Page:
Pedroza v. P.J. Pizza San Diego, LLC et al

Filing 41

ORDER denying 10 Defendant's Motion to Dismiss. Signed by Judge M. James Lorenz on 5/15/2017. (sjt)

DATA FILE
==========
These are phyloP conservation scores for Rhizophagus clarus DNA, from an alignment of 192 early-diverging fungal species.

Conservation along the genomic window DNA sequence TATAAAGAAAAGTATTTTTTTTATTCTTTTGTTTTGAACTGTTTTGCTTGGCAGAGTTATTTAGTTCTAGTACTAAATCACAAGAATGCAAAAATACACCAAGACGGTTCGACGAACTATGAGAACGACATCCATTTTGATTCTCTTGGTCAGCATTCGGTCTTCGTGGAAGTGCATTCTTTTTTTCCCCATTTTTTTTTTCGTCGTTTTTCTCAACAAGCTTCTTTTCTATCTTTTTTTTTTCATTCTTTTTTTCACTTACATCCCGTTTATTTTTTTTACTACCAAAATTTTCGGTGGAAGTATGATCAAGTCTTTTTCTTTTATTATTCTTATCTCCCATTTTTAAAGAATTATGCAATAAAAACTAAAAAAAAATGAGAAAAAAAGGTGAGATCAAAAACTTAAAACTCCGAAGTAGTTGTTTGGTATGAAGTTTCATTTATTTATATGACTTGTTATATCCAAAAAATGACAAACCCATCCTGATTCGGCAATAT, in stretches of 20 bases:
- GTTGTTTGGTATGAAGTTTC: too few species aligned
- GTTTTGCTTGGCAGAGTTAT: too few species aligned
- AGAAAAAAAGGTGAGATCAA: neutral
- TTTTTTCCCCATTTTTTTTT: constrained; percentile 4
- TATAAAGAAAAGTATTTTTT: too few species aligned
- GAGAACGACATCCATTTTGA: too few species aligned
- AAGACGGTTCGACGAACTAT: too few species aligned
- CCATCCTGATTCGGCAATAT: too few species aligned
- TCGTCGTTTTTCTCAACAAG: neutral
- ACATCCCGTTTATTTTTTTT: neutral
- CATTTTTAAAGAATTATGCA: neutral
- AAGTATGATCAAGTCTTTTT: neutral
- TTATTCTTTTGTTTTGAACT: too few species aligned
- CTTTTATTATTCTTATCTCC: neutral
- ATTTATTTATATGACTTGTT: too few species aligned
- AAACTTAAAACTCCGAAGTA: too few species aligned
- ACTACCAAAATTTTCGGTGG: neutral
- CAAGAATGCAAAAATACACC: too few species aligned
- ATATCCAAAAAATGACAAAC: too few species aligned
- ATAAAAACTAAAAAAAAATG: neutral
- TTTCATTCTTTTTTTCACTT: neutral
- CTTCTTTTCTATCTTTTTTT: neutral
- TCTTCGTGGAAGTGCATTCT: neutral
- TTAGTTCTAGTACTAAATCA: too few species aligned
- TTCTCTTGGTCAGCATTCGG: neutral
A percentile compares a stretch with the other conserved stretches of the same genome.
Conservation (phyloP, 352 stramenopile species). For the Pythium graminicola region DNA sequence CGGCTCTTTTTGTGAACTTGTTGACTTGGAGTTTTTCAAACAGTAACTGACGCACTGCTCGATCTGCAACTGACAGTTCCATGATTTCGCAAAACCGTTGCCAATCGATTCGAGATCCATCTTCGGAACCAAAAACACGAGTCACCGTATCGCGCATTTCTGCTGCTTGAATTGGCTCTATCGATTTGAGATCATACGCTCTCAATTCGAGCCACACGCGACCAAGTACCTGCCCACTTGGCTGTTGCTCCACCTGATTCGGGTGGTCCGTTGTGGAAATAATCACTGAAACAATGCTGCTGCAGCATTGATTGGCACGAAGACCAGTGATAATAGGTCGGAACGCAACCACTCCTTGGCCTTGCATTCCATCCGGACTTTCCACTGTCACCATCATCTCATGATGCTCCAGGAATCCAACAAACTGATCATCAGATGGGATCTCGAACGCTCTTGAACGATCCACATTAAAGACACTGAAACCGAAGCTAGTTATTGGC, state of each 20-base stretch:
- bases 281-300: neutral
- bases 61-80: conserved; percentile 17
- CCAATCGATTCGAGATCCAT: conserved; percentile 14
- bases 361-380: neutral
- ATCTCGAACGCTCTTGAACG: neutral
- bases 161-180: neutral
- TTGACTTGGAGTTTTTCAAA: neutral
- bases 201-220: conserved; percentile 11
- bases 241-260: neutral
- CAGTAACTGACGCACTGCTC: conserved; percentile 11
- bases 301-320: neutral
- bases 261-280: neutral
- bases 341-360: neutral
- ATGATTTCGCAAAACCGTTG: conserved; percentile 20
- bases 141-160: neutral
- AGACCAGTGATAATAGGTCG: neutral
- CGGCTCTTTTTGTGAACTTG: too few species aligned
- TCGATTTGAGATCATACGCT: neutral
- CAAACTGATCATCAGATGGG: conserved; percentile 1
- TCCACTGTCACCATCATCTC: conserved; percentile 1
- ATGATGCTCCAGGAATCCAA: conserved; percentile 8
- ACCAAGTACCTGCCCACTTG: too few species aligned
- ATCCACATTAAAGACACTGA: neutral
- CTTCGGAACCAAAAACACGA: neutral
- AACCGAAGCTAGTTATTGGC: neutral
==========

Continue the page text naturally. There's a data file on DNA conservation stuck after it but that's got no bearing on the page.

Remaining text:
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1 2 3 4 5 6 7 8 UNITED STATES DISTRICT COURT 9 SOUTHERN DISTRICT OF CALIFORNIA 10 11 PETER ROSS, Case No.: 3:16-cv-02330-L-JMA Plaintiff, 12 13 v. 14 ORDER DENYING DEFENDANT’S MOTION [Doc. 10] TO DISMISS P.J. PIZZA SAN DIEGO, LLC., et al, Defendants. 15 16 17 Pending before the Court is Defendant PJ Cleveland LLC’s (“Defendant”) motion 18 to dismiss1 Plaintiff’s first amended complaint as to it. The Court decides the matter on 19 the papers submitted and without oral argument. See Civ. L. R. 7.1(d.1). For the reasons 20 stated below, the Court DENIES Defendant’s Motion. 21 // 22 // 23 // 24 // 25 26 1 27 28 Defendant also moves to compel arbitration pursuant to the Arbitration Agreement Plaintiff executed with co-defendants P.J. Pizza San Diego LLC and P.J. Pizza Holdings. In light of this Court’s previous order finding the Arbitration Agreement invalid (See May 11, 2017 Order [Doc. 40]) the Court DENIES Defendant’s present motion to enforce it. 1 3:16-cv-02330-L-JMA 1 I. BACKGROUND 2 The three defendants in this action collectively own and operate approximately 3 twenty five Papa John’s Pizza franchise stores in the San Diego area. Plaintiff was a 4 delivery driver for defendants. Like other delivery drivers employed by defendants, 5 Plaintiff used his own vehicle to make deliveries and defendants provided financial 6 reimbursement. Because defendants’ reimbursement formula underestimates the drivers’ 7 automobile expenses, Plaintiff’s effective hourly wage fell below that required by federal 8 and California law. Accordingly, On November 11, 2016, Plaintiff filed an Amended 9 Complaint against defendants alleging various putative class and collective action claims 10 stemming from violations of California and federal labor laws. (See FAC [Doc. 3].) 11 Defendant PJ Cleveland now moves to dismiss the First Amended Complaint as to it, 12 arguing Plaintiff has not adequately alleged it was a joint employer. (See MTD [Doc. 13 10].) Plaintiff opposes. (See Opp’n [Doc. 17].) 14 15 16 II. LEGAL STANDARD The court must dismiss a cause of action for failure to state a claim upon which 17 relief can be granted. Fed. R. Civ. P. 12(b)(6). A motion to dismiss under Rule 12(b)(6) 18 tests the complaint’s sufficiency. See N. Star Int’l v. Ariz. Corp. Comm’n., 720 F.2d 578, 19 581 (9th Cir. 1983). The court must assume the truth of all factual allegations and 20 “construe them in the light most favorable to [the nonmoving party].” Gompper v. VISX, 21 Inc., 298 F.3d 893, 895 (9th Cir. 2002); see also Walleri v. Fed. Home Loan Bank of 22 Seattle, 83 F.2d 1575, 1580 (9th Cir. 1996). 23 As the Supreme Court explained, “[w]hile a complaint attacked by a Rule 12(b)(6) 24 motion to dismiss does not need detailed factual allegations, a plaintiff’s obligation to 25 provide the ‘grounds’ of his ‘entitlement to relief’ requires more than labels and 26 conclusions, and a formulaic recitation of the elements of a cause of action will not do.” 27 Bell Atl. Corp. v. Twombly, 127 S.Ct. 1955, 1964-65 (2007) (internal citations and 28 quotation marks omitted). Instead, the allegation in the complaint “must be enough to 2 3:16-cv-02330-L-JMA 1 raise a right to relief above the speculative level.” Id. at 1965. A complaint may be 2 dismissed as a matter of law either for lack of a cognizable legal theory or for insufficient 3 facts under a cognizable theory. Robertson v. Dean Witter Reynolds, Inc., 749 F.2d 530, 4 534 (9th Cir. 1984). 5 6 III. 7 DISCUSSION Defendant argues the Court should dismiss it from this action because the FAC 8 does not adequately allege Defendant was a joint employer of Plaintiff.2 Joint 9 employment generally exists when “1) the employers are not “completely disassociated” 10 with respect to the employment of the individuals and 2) where one employer is 11 controlled by another or the employers are under common control.” Chao v. A-One Med. 12 Servs. Inc., 346 F.3d 908, 918 (9th Cir. 2003) (citing 29 C.F.R. § 791(b)(3).) 13 Here, Plaintiff alleges that an individual named Christopher Kelleher manages all 14 three defendants to this action and that all three defendants have integrated their 15 operations such that they share in the right to make hiring and firing decisions and to 16 direct all employees’ work efforts and compensation. (FAC ¶¶ 10, 25.) For purposes of 17 this Fed. R. Civ. P. 12(b)(6) motion, these allegations, taken as true, plausibly suggest 18 that Defendant may have been a joint employer of Plaintiff. See Creech v. P.J. Wichita, 19 L.L.C., 2016 WL 4702376 (D. Kan. 2016) (reaching the same conclusion on a nearly 20 identical complaint drafted by the same attorneys). Accordingly, the Court DENIES 21 Defendant’s motion to dismiss. 22 // 23 // 24 // 25 // 26 27 2 28 The Court notes that Defendant has withdrawn its motion to the extent it argued Plaintiff failed to properly allege the elements of Federal Rule of Civil Procedure 23. (Reply [Doc. 27] 4:1–6.) 3 3:16-cv-02330-L-JMA 1 2 3 IV. CONCLUSION & ORDER For the foregoing reasons the Court DENIES Defendant’s motion to dismiss. IT IS SO ORDERED. 4 5 Dated: May 15, 2017 6 7 8 9 10 11 12 13 14 15 16 17 18 19 20 21 22 23 24 25 26 27 28 4 3:16-cv-02330-L-JMA

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